The Free-Market Economy Is Fundametally Healthy
At the Milken Global Conference in April, three Noble Laureates in Economics sat down to discuss the global recession. Gary Becker, awarded the Nobel Prize in 1992, is a professor of economics and sociology at the University of Chicago. Roger Myerson, also a professor of economics at the University of Chicago, was awarded the Nobel Prize in 2007. Myron Scholes, chairman of Platinum Asset Management, was awarded the Nobel Prize in 1997.
Gary Becker | One of the depressing things about much of the economic commentary today is the insistent comparisons of this crisis to the Great Depression. There is no comparison.
Of 80 million homes in America today, 27 million do not have mortgages because they are fully owned. Forty-six million mortgage holders are paying on time. Only 5-6 million homeowners are behind in their payments. In the 1930s, 50 percent of homes were in serious delinquency.
In 1929, the unemployment rate was 3 percent. Four years later, it was 25 percent. The average unemployment rate throughout the 1930s was 17 percent.
Today, we started with 4.5 percent unemployment last year and now have 8.5 percent. We may go to 11 or 12. But it is hard to believe that, in the absence of foolish policies out of Washington, we will go beyond that. GDP has fallen 1-2 percent and may fall 2 percent more. It dropped nearly 20 percent in the Great Depression.
Yes, we are in a serious recession, but we should not react to it as if we are in a depression. The free-market system has great strengths. We shouldn't do anything to harm it with over-regulation or statist policies.
Even if you factor in a recession that entails a 5 percent drop in world GDP—more serious than this one, which has entailed a 2 percent drop so far—the per capita growth of the world economy over the past 20 years has been around 2.5 percent. That is unprecedented in world history. Hundreds of millions of people have been lifted out of poverty.
Of course, we must attack the weaknesses that have led to the current crisis. For example, we need binding capital-to-debt leverage ratios for banks and investment institutions that are not discretionary because, as often as not, the regulators themselves get swept up in the optimism of an upward market just like anyone else.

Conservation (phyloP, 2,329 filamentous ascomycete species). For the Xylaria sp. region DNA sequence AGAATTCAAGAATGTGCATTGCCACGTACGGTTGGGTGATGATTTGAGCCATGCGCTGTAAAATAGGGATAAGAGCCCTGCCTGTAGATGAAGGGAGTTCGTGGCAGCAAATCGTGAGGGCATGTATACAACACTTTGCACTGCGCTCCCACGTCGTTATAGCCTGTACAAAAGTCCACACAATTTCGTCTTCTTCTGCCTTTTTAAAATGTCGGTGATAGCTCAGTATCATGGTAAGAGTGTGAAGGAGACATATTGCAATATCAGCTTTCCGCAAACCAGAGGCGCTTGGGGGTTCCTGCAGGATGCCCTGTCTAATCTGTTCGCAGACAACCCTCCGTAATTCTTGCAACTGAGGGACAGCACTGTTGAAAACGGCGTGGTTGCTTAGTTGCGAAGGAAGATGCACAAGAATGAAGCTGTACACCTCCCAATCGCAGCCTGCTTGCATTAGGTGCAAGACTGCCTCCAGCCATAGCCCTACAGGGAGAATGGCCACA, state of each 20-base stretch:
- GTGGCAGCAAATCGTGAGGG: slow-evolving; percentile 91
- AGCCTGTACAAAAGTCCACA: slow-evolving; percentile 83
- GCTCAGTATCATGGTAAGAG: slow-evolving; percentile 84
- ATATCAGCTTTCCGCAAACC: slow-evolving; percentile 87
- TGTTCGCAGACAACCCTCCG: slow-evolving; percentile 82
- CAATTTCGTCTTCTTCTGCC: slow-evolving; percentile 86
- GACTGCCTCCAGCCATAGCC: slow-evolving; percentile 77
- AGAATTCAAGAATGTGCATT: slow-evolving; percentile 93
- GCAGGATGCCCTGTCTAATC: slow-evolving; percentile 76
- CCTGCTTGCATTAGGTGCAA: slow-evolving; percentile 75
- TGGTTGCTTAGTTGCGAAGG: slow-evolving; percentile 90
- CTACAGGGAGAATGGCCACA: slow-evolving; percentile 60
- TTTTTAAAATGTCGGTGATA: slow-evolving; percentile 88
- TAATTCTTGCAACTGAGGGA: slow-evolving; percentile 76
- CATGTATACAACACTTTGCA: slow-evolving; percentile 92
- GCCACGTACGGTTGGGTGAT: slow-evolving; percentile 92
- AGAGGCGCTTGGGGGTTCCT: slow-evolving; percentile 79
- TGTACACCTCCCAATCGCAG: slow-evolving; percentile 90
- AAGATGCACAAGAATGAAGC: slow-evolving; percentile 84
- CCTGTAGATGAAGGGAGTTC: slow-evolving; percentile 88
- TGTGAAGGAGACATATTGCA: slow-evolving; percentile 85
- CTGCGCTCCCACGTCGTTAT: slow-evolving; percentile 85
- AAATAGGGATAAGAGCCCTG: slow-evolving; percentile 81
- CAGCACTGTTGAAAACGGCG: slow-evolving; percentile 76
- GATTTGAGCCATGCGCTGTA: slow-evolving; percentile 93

But the patient is fundamentally healthy. And just like a human patient, the free-market economy has great recuperative power.
Roger Myerson | Thankfully, this global economic recession is also not comparable to the years of the Great Depression in its geopolitical ramifications. There is certainly lots of suffering, but there are no signs, as some are concerned, it will result in the rise of militant political movements to power, like we saw with the Nazis in the wake of the German depression. In my view, the linkage between economic depression and the rise of militant powers doesn't really exist.
German fascism was more the result of the folly of international relations—namely the reparations policies of the World War I victors against Germany. We learned a lesson from that. The most comparable situation in our time was Russia in the 1990s. Because of the huge economic downturn after the end of communism, we saw the rise of radical, aggressive nationalists. There was a very real fear they might come to power. The difference was that in the 1920s and 1930s the international community sought to extract a punitive tribute from a vanquished power. Nobody was trying to do that with the former Soviet Union.
Unlike Germany, which couldn't afford the demand to pay up to 8 percent of its GDP in reparations, post-Soviet Russia was not punished. Instead, it was offered the incentive of security and, ultimately, prosperity if it joined the global system and played by the rules. Militant powers arise in the world when people feel threatened as a nation, not because of economic suffering.
Myron Scholes | Our current situation has some commonality with the Great Depression in that we have the same twin problem—a process of deleveraging and risk reduction combined with deflation and the fall in asset prices. That means we have to be able to hold asset prices steady because if asset prices continue to fall, there must be additional deleveraging of debt to stay solvent. We see this in housing, where mortgages go upside down because, when house prices fall so sharply, the amount borrowed exceeds the value of the house.
Along with the financial crisis, we also have a fall-off in consumption as people hold on to their cash in the face of an uncertain future, creating a downward cascade like during the Depression. It is not yet clear how far this will go.
It is also important to consider how we got here. Recently, Alan Greenspan said he had made a mistake in presuming that the self-interest of organizations, specifically banks, was such that they were best capable of protecting their own shareholders. I think he was a bit too fast in saying that banks and other financial entities had not taken sufficient account of their own risk.
Once we have a chance to study this crisis in more detail, I suspect we will find that many financial controls and risk-management procedures were in place in particular firms. In fact, each institution may have been myopically working to protect itself.
The problem we have had is assessing the aggregated risks for the whole system as a result of what each of the banks was taking separately. Because of this lack of coordination, we were not aware that the totality of risk was greater than each individual risk. Everyone was taking into account its own leveraging but not that of the whole system. The feedback loops worked to reinforce behavior instead of sound the warning signal.